The Assisted Dying Bill: the potential regulatory implications for health professionals

On Friday 22 October, Baroness Meacher’s Assisted Dying Bill progressed to the Committee Stage after being debated in the House of Lords. If enacted, it will undoubtedly be a seminal moment in healthcare law. It would permit medical professionals to lawfully prescribe end of life medication to terminally-ill adult patients of mental capacity who are reasonably expected to die within six months (and voluntarily making such a request), essentially legalising physician-assisted suicide. Although the majority of speakers were in favour of the bill, Hansard reveals how many members hold great concern for the safeguarding of vulnerable individuals and for the impact the bill may have on the public’s trust in doctors. It is therefore entirely understandable why this issue is prompting such widespread debate.

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Gardner v Secretary of State for Health and Social Care – Judicial Review Further Update

The public challenge brought by claimants Dr Cathy Gardner and Fay Harris in respect of the government’s COVID-19 hospital discharge policy reconvened on Friday, 22 October. The days’ submissions followed from the adjourned hearing on Tuesday, 19 October, reported here. This blog will explore the key issues addressed at the hearing, and consider the way forward for the claimants’ case.

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What is the UK’s legal position on compulsory vaccination?

It has been confirmed that the COVID-19 vaccination will become compulsory for staff that care for the elderly and vulnerable. In enforcing such a requirement, organisations are likely to face a number of issues and potential pitfalls, and it is important therefore to explore the key steps if you are considering introducing compulsory vaccination for staff or those deployed in the organisation.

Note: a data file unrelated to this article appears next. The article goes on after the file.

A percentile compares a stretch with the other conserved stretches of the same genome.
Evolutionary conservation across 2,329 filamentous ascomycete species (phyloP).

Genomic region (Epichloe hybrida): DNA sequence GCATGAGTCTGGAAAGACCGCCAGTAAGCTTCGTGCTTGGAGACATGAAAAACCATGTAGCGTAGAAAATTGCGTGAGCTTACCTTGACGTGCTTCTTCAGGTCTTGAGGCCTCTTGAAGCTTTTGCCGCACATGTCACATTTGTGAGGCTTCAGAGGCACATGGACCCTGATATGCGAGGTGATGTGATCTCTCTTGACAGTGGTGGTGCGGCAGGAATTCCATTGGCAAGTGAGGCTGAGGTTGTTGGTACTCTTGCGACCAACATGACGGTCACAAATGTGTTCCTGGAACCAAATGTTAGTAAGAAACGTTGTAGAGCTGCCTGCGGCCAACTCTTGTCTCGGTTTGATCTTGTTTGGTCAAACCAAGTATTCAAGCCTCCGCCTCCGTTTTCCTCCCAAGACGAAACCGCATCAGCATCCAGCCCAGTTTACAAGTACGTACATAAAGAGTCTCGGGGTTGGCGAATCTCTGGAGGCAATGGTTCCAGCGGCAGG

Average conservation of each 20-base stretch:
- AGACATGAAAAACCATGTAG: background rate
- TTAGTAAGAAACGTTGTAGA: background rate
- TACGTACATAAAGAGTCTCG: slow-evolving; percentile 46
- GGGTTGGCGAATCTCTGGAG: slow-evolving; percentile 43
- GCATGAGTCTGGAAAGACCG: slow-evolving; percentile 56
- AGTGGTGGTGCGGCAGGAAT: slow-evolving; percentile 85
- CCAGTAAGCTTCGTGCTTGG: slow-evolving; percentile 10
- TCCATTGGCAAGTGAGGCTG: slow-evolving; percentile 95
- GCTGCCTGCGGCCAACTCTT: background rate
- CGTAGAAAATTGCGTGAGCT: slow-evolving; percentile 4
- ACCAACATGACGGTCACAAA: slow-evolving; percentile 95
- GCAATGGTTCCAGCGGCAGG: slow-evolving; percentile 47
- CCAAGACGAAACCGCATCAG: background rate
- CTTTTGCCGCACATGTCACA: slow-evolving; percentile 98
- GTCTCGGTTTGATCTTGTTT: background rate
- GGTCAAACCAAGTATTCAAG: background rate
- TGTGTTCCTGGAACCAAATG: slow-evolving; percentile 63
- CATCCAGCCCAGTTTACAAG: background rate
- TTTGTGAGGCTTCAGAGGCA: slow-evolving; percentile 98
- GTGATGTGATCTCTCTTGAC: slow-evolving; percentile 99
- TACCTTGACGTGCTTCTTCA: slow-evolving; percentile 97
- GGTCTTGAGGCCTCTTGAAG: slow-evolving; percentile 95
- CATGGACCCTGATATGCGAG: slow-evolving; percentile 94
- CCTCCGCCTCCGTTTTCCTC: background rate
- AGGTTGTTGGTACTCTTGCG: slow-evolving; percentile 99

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Removing COVID restrictions – what will be the effect on the Social Care Sector?

The vast majority of COVID-19 restrictions are set to be removed in England on 19 July.  It’s worth noting that deaths in care homes with the involvement of COVID-19 have reduced substantially in recent months – see here for the most recent ONS statistics on reported deaths from care homes. But will this downward trend continue once restrictions are removed generally across the population, especially in view of rising infection levels? 

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Tort reform ideas outlined in maternity safety report?

Last week the Commons Health and Care Select Committee published what is likely to be a very significant report examining safety issues in NHS maternity care. The primary focus of the report is improving patient safety by learning from well-documented failings in East Kent, Shrewsbury and Morecambe and the report makes important recommendations on this aspect. A second strand of the inquiry was to review the effect that the current clinical negligence claims and litigation process has on improving outcomes and to consider if changes are necessary. The Committee found that they are and this blog summarises its recommendations on that topic.